On the season finale of “Entourage” this week, one of the characters, Eric, proposes to his girlfriend, Sloan, only it wasn’t a romantic get-down-on-one-knee proposal, so much as it was a seemingly spur-of-the-moment declaration of his commitment to her. “You’re never going to be able to commit — not to anyone,” Sloan accuses during a heated argument. “I’ll get in that car right now, drive to Vegas, and commit to you for the rest of my life,” Eric shoots back before pulling an engagement ring out of his pocket. It’s not exactly the kind of grand proposal women dream of, but I can’t help but wonder if it’s more than most of us get these days … and if maybe that’s OK. Marriage is such a huge, life-altering decision, it’s only natural that it be a choice two people make together, after much discussion and personal soul-searching. And if the decision is made mutually, is there really any need for a proposal to be made — a question to be asked — for which both parties already know the answer? For a lot of people, the answer is “no.” They make the decision, perhaps they go ring-shopping together (that way, the woman’s sure to get something she likes), they make the announcement to their friends and family, and then they change their relationship status on Facebook. Done and done.
For the rest of us, an official proposal — even if we’ve already decided with our partners to get hitched — is the act that seals the deal. For the record, I fall into this camp. My now-husband and I first started seriously talking marriage a little over a year ago. We’d been together 2 1/2 years, had lived together almost a year, felt committed to each other, and knew we wanted to start a family in the not-so-distant future. At some point, I think I made some comment about getting married in the summer when my parents, who live in Europe, would be in the States. My boyfriend nodded and said that that sounded fine and I said, “This coming summer,” making sure to drive home the point. “But I want a proposal!” I told him, adding: “And I want it to be romantic. You don’t get off the hook that easily.” He laughed and said he’d do what he could.
When I was home for Christmas a few weeks later, my mother gave me the engagement ring she inherited from my great-grandmother who got married in 1928. I brought it home after the holidays, gave it to my boyfriend and said, “Here’s my engagement ring. I wear a size 5. Get it sized and give it back to me when you’re ready.” In retrospect it sounds a little bossy, but remember, we’d already decided to get married, we both knew I wanted to wear my great-grandmother’s engagement ring, and I figured Drew, being the romantic guy that he is, would want a chance at taking some ownership in the process. For my part, I’m not a traditionalist, but there was something about forgoing an official proposal that seemed incomplete to me. I never doubted my boyfriend’s love and commitment to me, nor his desire to be my husband, but knowing he had to put some thought into the “where, when and how” of asking for my hand in marriage made things more special for me.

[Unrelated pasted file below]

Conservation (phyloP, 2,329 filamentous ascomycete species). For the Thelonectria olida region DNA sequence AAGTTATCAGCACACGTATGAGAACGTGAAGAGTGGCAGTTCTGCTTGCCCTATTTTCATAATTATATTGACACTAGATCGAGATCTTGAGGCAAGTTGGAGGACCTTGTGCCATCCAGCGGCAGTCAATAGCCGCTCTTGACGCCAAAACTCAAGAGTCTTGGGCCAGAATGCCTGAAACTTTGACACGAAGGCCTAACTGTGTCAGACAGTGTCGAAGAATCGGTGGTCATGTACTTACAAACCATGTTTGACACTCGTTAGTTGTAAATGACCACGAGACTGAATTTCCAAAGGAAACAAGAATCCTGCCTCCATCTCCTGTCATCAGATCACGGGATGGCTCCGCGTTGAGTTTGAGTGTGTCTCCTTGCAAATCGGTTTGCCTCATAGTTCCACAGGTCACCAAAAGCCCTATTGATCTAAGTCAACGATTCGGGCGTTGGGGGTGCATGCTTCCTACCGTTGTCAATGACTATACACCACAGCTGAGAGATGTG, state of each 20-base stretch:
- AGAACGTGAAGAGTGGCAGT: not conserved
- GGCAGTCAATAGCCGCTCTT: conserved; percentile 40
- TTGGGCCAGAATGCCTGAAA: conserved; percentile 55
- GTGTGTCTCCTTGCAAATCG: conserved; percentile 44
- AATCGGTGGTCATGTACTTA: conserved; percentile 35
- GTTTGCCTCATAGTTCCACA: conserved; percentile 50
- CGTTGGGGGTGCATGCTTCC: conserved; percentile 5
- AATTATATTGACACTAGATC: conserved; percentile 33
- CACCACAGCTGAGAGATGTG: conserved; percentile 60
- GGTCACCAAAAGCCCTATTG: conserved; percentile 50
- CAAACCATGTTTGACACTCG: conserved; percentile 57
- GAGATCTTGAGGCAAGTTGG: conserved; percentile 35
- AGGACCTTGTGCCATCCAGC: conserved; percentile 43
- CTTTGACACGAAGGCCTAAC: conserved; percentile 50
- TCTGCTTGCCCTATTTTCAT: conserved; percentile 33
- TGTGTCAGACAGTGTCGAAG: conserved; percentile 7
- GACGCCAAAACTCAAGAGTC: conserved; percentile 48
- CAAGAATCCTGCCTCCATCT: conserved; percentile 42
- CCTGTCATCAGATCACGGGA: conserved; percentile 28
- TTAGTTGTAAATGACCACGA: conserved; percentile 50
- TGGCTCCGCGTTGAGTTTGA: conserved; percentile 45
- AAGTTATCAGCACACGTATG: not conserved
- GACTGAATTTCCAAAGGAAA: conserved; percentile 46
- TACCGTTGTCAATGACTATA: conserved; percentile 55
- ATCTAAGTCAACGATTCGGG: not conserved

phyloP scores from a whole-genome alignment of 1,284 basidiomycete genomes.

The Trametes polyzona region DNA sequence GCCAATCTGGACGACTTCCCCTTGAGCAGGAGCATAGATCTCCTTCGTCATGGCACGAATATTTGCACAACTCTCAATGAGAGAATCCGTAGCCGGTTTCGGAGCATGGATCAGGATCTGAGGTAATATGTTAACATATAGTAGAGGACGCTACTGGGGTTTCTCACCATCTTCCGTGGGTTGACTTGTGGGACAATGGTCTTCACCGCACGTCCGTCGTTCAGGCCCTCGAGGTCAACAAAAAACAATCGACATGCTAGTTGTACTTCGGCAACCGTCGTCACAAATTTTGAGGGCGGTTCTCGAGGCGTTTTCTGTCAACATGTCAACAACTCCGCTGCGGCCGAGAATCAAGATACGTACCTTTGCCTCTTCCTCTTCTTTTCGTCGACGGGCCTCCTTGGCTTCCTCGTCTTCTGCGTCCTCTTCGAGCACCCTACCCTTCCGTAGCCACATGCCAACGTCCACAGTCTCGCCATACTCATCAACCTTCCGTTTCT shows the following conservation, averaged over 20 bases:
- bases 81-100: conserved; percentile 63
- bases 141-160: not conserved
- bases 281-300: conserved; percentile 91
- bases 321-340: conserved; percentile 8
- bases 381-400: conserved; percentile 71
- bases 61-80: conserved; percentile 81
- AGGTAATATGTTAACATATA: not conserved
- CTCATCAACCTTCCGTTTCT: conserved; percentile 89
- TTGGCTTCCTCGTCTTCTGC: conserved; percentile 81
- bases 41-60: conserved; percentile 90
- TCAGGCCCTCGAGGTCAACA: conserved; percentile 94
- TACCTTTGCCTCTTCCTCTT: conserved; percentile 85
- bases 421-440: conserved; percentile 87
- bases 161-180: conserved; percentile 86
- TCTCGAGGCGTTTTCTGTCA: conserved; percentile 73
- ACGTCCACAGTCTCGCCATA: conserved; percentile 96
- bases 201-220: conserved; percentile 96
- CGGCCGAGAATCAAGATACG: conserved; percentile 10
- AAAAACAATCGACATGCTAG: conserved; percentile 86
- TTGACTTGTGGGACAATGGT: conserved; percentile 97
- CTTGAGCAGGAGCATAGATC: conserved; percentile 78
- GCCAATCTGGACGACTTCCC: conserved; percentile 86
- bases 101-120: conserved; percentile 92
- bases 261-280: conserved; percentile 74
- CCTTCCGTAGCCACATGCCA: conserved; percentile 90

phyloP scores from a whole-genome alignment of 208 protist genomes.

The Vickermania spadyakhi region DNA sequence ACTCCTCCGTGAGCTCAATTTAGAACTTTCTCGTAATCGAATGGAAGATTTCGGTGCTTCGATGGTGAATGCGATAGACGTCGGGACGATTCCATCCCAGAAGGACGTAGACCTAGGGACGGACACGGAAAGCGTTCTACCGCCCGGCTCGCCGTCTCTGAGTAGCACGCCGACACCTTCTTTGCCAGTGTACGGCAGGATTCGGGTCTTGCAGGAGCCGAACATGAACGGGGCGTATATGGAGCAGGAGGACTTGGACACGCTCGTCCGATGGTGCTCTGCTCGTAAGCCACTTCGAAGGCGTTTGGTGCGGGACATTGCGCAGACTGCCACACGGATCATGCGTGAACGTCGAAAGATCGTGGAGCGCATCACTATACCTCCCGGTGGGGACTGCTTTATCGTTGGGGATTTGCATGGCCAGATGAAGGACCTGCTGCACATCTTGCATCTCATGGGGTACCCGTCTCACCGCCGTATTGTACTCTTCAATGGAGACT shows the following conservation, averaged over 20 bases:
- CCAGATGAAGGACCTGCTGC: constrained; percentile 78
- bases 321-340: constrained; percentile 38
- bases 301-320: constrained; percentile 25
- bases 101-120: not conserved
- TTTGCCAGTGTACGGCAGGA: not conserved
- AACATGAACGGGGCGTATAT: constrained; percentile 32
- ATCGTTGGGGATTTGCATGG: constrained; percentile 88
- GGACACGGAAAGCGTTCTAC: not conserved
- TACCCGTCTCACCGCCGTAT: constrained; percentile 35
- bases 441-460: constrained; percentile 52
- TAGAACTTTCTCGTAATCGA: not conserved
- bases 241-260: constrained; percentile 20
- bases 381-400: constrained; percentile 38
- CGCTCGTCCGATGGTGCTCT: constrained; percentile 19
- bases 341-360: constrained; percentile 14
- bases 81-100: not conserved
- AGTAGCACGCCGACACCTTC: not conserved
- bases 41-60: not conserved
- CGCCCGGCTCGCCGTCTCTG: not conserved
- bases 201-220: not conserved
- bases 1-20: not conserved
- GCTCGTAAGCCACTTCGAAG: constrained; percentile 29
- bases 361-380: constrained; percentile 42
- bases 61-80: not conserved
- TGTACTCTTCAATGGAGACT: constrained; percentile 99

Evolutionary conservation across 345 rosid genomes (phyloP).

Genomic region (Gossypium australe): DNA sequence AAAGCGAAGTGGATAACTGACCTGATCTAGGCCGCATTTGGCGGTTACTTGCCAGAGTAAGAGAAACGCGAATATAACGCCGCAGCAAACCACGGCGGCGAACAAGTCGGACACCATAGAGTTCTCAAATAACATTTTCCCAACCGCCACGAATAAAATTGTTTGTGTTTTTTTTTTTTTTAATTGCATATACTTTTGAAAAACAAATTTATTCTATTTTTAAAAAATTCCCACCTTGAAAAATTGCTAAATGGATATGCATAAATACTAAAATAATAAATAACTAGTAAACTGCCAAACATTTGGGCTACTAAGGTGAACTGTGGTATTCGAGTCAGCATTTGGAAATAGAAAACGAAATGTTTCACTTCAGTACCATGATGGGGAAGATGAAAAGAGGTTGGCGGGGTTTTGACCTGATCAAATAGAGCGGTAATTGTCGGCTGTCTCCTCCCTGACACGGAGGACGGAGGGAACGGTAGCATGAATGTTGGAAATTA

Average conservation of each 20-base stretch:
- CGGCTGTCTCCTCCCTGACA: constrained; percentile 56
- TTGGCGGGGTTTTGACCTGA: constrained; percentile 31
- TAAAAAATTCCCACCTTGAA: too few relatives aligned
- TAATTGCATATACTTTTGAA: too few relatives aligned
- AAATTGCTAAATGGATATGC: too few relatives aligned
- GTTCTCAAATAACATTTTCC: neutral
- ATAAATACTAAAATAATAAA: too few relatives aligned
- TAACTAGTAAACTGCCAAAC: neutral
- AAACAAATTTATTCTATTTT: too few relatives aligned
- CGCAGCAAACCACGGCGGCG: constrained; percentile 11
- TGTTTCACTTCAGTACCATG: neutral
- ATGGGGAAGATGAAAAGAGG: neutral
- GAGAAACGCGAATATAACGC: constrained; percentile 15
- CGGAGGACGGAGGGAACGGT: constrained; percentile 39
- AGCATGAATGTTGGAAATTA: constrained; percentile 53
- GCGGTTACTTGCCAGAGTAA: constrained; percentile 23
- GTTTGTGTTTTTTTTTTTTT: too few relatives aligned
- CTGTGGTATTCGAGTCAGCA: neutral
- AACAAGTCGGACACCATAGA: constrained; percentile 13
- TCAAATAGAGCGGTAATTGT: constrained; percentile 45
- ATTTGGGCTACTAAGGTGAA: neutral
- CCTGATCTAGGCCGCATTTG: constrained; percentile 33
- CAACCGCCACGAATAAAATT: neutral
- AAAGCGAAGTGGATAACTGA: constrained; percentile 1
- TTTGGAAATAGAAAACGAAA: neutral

Drew ended up proposing on a bridge in Central Park, a week after I gave him my great-grandmother’s ring. He lured me on a walk one cold February afternoon with a promise of a drink at my favorite fancy hotel bar afterward. As we crossed the bridge, Drew said, “Oh, what’s that?” as he pointed to the ground below. I peered over the edge and saw “Wendy, Will you marry me?” written in big sidewalk chalk. I turned back around and Drew was on his knee, holding my ring. Time stood still (Drew would say it stood still for a very long time) and I said, “Yes! Yes!” We hugged and kissed and then went for that now-celebratory drink at the fancy hotel bar (Drew even surprised me with a room there for the night). It’s a memory I’ll always cherish and one I’m sure we’ll share with our kids and grandkids some day.
Would I feel any less married now if Drew hadn’t proposed? Of course not. But it was something that was important and meaningful to us. For others, I imagine, a proposal is an unnecessary formality that’s easy to forgo. So, tell me, readers, what camp do you fall into? Is an official proposal something you feel you need? Do you want your man to ask for your father’s permission or blessing? Does he have to get down on one knee?